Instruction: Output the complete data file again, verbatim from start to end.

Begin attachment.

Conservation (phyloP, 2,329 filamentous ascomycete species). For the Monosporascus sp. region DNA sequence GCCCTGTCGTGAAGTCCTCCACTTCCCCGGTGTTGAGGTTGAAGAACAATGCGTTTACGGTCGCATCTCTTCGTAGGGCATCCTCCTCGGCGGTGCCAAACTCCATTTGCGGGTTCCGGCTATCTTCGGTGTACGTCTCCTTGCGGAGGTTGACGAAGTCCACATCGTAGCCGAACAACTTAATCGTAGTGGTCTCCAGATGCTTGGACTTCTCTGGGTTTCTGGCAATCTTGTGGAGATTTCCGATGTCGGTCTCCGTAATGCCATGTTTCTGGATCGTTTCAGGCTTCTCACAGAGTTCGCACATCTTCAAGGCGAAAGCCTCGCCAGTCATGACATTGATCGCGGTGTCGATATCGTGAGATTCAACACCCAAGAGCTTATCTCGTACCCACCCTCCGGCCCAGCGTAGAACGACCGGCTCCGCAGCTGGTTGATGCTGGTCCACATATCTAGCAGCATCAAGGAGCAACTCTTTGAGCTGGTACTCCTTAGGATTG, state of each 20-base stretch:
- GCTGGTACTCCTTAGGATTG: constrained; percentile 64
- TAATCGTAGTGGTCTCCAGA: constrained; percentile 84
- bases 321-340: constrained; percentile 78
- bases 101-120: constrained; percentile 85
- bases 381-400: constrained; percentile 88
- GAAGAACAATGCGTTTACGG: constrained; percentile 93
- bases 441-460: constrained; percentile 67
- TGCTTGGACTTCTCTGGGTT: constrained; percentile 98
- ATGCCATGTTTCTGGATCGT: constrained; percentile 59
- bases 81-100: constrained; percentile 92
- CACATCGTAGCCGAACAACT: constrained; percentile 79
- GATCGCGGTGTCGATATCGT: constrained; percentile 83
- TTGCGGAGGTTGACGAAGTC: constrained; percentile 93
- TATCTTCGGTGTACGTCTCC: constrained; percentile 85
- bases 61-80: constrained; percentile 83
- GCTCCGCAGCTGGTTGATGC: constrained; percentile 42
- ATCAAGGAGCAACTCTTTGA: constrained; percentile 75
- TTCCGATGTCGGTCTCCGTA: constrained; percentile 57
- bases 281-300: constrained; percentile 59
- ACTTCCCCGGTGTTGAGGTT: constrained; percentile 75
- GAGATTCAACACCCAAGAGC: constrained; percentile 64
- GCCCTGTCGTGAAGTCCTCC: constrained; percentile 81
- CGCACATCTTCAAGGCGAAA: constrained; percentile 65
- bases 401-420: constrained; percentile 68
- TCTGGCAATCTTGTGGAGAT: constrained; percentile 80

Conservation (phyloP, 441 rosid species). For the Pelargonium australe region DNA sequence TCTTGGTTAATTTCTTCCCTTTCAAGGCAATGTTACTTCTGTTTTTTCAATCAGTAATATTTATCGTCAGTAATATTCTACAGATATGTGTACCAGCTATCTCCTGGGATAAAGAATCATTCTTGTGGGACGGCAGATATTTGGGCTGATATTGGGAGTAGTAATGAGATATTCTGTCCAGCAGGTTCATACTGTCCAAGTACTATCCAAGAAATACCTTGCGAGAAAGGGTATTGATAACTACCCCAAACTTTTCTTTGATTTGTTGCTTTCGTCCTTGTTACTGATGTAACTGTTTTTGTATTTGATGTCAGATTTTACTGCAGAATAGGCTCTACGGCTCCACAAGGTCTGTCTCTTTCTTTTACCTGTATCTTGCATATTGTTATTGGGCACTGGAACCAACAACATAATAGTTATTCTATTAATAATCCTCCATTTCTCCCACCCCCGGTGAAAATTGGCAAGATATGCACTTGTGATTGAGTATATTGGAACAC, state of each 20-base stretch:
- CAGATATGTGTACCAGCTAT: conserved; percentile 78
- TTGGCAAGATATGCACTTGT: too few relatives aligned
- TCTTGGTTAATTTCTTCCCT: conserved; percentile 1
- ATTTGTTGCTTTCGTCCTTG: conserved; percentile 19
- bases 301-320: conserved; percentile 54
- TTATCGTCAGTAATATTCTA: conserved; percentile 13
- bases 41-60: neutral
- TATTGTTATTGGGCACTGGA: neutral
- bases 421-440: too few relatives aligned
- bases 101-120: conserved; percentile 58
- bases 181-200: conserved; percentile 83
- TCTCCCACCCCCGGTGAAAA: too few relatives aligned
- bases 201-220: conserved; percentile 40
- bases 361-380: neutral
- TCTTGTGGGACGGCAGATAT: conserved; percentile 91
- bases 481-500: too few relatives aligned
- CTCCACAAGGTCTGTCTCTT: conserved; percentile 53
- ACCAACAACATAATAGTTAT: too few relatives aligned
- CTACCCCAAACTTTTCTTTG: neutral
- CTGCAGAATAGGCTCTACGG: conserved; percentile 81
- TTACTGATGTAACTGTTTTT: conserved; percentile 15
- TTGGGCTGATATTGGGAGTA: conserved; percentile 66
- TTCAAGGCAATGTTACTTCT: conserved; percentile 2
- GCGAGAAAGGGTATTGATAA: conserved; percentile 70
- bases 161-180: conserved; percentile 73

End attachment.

Conservation (phyloP, 2,329 filamentous ascomycete species). For the Monosporascus sp. region DNA sequence GCCCTGTCGTGAAGTCCTCCACTTCCCCGGTGTTGAGGTTGAAGAACAATGCGTTTACGGTCGCATCTCTTCGTAGGGCATCCTCCTCGGCGGTGCCAAACTCCATTTGCGGGTTCCGGCTATCTTCGGTGTACGTCTCCTTGCGGAGGTTGACGAAGTCCACATCGTAGCCGAACAACTTAATCGTAGTGGTCTCCAGATGCTTGGACTTCTCTGGGTTTCTGGCAATCTTGTGGAGATTTCCGATGTCGGTCTCCGTAATGCCATGTTTCTGGATCGTTTCAGGCTTCTCACAGAGTTCGCACATCTTCAAGGCGAAAGCCTCGCCAGTCATGACATTGATCGCGGTGTCGATATCGTGAGATTCAACACCCAAGAGCTTATCTCGTACCCACCCTCCGGCCCAGCGTAGAACGACCGGCTCCGCAGCTGGTTGATGCTGGTCCACATATCTAGCAGCATCAAGGAGCAACTCTTTGAGCTGGTACTCCTTAGGATTG, state of each 20-base stretch:
- GCTGGTACTCCTTAGGATTG: constrained; percentile 64
- TAATCGTAGTGGTCTCCAGA: constrained; percentile 84
- bases 321-340: constrained; percentile 78
- bases 101-120: constrained; percentile 85
- bases 381-400: constrained; percentile 88
- GAAGAACAATGCGTTTACGG: constrained; percentile 93
- bases 441-460: constrained; percentile 67
- TGCTTGGACTTCTCTGGGTT: constrained; percentile 98
- ATGCCATGTTTCTGGATCGT: constrained; percentile 59
- bases 81-100: constrained; percentile 92
- CACATCGTAGCCGAACAACT: constrained; percentile 79
- GATCGCGGTGTCGATATCGT: constrained; percentile 83
- TTGCGGAGGTTGACGAAGTC: constrained; percentile 93
- TATCTTCGGTGTACGTCTCC: constrained; percentile 85
- bases 61-80: constrained; percentile 83
- GCTCCGCAGCTGGTTGATGC: constrained; percentile 42
- ATCAAGGAGCAACTCTTTGA: constrained; percentile 75
- TTCCGATGTCGGTCTCCGTA: constrained; percentile 57
- bases 281-300: constrained; percentile 59
- ACTTCCCCGGTGTTGAGGTT: constrained; percentile 75
- GAGATTCAACACCCAAGAGC: constrained; percentile 64
- GCCCTGTCGTGAAGTCCTCC: constrained; percentile 81
- CGCACATCTTCAAGGCGAAA: constrained; percentile 65
- bases 401-420: constrained; percentile 68
- TCTGGCAATCTTGTGGAGAT: constrained; percentile 80

Conservation (phyloP, 441 rosid species). For the Pelargonium australe region DNA sequence TCTTGGTTAATTTCTTCCCTTTCAAGGCAATGTTACTTCTGTTTTTTCAATCAGTAATATTTATCGTCAGTAATATTCTACAGATATGTGTACCAGCTATCTCCTGGGATAAAGAATCATTCTTGTGGGACGGCAGATATTTGGGCTGATATTGGGAGTAGTAATGAGATATTCTGTCCAGCAGGTTCATACTGTCCAAGTACTATCCAAGAAATACCTTGCGAGAAAGGGTATTGATAACTACCCCAAACTTTTCTTTGATTTGTTGCTTTCGTCCTTGTTACTGATGTAACTGTTTTTGTATTTGATGTCAGATTTTACTGCAGAATAGGCTCTACGGCTCCACAAGGTCTGTCTCTTTCTTTTACCTGTATCTTGCATATTGTTATTGGGCACTGGAACCAACAACATAATAGTTATTCTATTAATAATCCTCCATTTCTCCCACCCCCGGTGAAAATTGGCAAGATATGCACTTGTGATTGAGTATATTGGAACAC, state of each 20-base stretch:
- CAGATATGTGTACCAGCTAT: conserved; percentile 78
- TTGGCAAGATATGCACTTGT: too few relatives aligned
- TCTTGGTTAATTTCTTCCCT: conserved; percentile 1
- ATTTGTTGCTTTCGTCCTTG: conserved; percentile 19
- bases 301-320: conserved; percentile 54
- TTATCGTCAGTAATATTCTA: conserved; percentile 13
- bases 41-60: neutral
- TATTGTTATTGGGCACTGGA: neutral
- bases 421-440: too few relatives aligned
- bases 101-120: conserved; percentile 58
- bases 181-200: conserved; percentile 83
- TCTCCCACCCCCGGTGAAAA: too few relatives aligned
- bases 201-220: conserved; percentile 40
- bases 361-380: neutral
- TCTTGTGGGACGGCAGATAT: conserved; percentile 91
- bases 481-500: too few relatives aligned
- CTCCACAAGGTCTGTCTCTT: conserved; percentile 53
- ACCAACAACATAATAGTTAT: too few relatives aligned
- CTACCCCAAACTTTTCTTTG: neutral
- CTGCAGAATAGGCTCTACGG: conserved; percentile 81
- TTACTGATGTAACTGTTTTT: conserved; percentile 15
- TTGGGCTGATATTGGGAGTA: conserved; percentile 66
- TTCAAGGCAATGTTACTTCT: conserved; percentile 2
- GCGAGAAAGGGTATTGATAA: conserved; percentile 70
- bases 161-180: conserved; percentile 73